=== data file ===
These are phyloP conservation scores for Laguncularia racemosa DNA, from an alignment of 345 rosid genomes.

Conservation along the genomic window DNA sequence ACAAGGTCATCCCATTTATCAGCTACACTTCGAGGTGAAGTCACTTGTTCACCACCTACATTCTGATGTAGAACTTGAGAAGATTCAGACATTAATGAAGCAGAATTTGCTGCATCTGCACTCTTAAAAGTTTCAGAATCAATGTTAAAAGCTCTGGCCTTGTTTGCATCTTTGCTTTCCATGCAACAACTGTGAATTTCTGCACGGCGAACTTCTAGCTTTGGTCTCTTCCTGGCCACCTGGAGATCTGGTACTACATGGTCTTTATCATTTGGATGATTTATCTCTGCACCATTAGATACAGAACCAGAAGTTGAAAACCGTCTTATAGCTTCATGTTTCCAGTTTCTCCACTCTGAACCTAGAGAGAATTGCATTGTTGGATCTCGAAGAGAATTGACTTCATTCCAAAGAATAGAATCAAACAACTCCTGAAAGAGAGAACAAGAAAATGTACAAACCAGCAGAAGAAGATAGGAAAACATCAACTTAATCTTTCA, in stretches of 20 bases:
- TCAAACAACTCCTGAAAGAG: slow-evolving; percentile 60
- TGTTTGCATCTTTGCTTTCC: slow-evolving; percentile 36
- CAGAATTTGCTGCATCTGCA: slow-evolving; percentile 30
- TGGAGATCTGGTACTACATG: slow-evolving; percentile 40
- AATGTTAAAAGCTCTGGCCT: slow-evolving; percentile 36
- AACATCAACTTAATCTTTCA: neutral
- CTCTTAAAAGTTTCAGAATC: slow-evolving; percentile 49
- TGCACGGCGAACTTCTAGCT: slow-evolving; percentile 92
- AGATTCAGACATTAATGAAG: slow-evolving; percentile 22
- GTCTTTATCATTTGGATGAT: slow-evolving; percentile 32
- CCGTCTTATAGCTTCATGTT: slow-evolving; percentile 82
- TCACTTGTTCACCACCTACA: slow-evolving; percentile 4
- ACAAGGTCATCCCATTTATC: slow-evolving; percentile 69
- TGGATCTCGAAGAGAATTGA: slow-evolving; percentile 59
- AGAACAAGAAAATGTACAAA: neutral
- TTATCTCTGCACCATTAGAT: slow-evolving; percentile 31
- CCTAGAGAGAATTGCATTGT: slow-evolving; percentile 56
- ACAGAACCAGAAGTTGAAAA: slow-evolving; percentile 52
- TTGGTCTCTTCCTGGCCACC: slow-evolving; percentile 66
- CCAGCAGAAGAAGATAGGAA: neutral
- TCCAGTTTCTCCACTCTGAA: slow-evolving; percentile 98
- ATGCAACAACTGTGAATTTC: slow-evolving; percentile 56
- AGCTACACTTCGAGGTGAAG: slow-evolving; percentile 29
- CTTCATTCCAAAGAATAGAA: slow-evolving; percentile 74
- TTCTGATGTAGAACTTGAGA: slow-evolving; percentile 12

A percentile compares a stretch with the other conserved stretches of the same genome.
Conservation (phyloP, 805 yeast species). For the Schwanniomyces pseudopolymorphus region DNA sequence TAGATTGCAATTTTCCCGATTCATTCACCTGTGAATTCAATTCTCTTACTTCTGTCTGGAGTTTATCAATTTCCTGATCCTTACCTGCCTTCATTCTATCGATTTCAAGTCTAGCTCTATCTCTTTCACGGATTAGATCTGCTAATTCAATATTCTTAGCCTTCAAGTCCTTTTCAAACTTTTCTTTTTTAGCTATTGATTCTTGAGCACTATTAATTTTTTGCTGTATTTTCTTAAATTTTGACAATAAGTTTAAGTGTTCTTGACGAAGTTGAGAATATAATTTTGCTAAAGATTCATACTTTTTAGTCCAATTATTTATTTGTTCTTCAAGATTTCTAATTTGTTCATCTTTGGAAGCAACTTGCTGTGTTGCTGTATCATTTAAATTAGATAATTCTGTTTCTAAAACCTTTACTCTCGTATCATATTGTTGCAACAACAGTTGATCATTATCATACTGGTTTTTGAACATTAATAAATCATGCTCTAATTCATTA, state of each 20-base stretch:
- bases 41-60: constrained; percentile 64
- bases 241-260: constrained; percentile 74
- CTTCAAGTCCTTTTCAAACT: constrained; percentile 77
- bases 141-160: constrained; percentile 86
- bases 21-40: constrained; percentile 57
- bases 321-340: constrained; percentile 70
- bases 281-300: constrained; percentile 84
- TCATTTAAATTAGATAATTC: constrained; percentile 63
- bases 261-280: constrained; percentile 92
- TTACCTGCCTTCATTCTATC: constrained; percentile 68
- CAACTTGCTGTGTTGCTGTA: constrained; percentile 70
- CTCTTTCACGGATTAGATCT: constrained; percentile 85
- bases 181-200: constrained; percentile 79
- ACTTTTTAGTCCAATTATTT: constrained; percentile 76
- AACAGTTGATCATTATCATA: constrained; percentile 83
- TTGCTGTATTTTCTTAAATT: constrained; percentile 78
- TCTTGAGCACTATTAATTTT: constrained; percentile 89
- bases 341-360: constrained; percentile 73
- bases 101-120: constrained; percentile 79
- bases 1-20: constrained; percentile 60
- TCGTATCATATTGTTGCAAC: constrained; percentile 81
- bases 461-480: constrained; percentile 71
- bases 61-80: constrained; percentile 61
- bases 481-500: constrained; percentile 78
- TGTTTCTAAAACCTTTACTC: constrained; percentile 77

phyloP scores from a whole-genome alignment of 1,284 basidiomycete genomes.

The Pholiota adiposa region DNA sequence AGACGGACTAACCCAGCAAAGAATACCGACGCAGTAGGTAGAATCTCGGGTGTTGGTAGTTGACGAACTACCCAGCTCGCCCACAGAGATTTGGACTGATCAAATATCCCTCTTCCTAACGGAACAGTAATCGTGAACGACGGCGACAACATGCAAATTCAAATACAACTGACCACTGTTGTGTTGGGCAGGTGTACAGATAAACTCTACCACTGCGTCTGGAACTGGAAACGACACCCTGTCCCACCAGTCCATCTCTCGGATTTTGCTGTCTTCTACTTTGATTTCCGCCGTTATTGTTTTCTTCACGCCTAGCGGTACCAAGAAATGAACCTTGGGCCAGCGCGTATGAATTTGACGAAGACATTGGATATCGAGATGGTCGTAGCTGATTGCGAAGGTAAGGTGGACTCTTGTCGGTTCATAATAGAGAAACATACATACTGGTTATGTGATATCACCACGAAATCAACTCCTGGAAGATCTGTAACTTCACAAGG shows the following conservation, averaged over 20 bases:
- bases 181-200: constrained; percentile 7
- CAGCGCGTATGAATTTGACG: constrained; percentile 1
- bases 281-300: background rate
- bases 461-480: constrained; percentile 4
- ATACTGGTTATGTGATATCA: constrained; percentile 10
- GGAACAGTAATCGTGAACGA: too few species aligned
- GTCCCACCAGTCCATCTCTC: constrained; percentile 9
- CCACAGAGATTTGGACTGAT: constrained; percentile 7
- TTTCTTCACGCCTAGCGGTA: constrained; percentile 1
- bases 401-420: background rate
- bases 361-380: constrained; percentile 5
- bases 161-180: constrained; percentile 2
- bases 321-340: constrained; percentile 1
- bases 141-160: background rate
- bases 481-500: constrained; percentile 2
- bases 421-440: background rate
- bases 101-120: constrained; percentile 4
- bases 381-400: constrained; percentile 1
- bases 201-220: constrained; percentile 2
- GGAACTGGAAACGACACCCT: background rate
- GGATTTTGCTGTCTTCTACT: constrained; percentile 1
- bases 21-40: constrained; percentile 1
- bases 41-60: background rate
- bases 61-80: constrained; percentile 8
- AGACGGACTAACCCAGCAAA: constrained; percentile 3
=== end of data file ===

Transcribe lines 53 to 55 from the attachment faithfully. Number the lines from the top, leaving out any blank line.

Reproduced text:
- bases 481-500: constrained; percentile 78
- TGTTTCTAAAACCTTTACTC: constrained; percentile 77

phyloP scores from a whole-genome alignment of 1,284 basidiomycete genomes.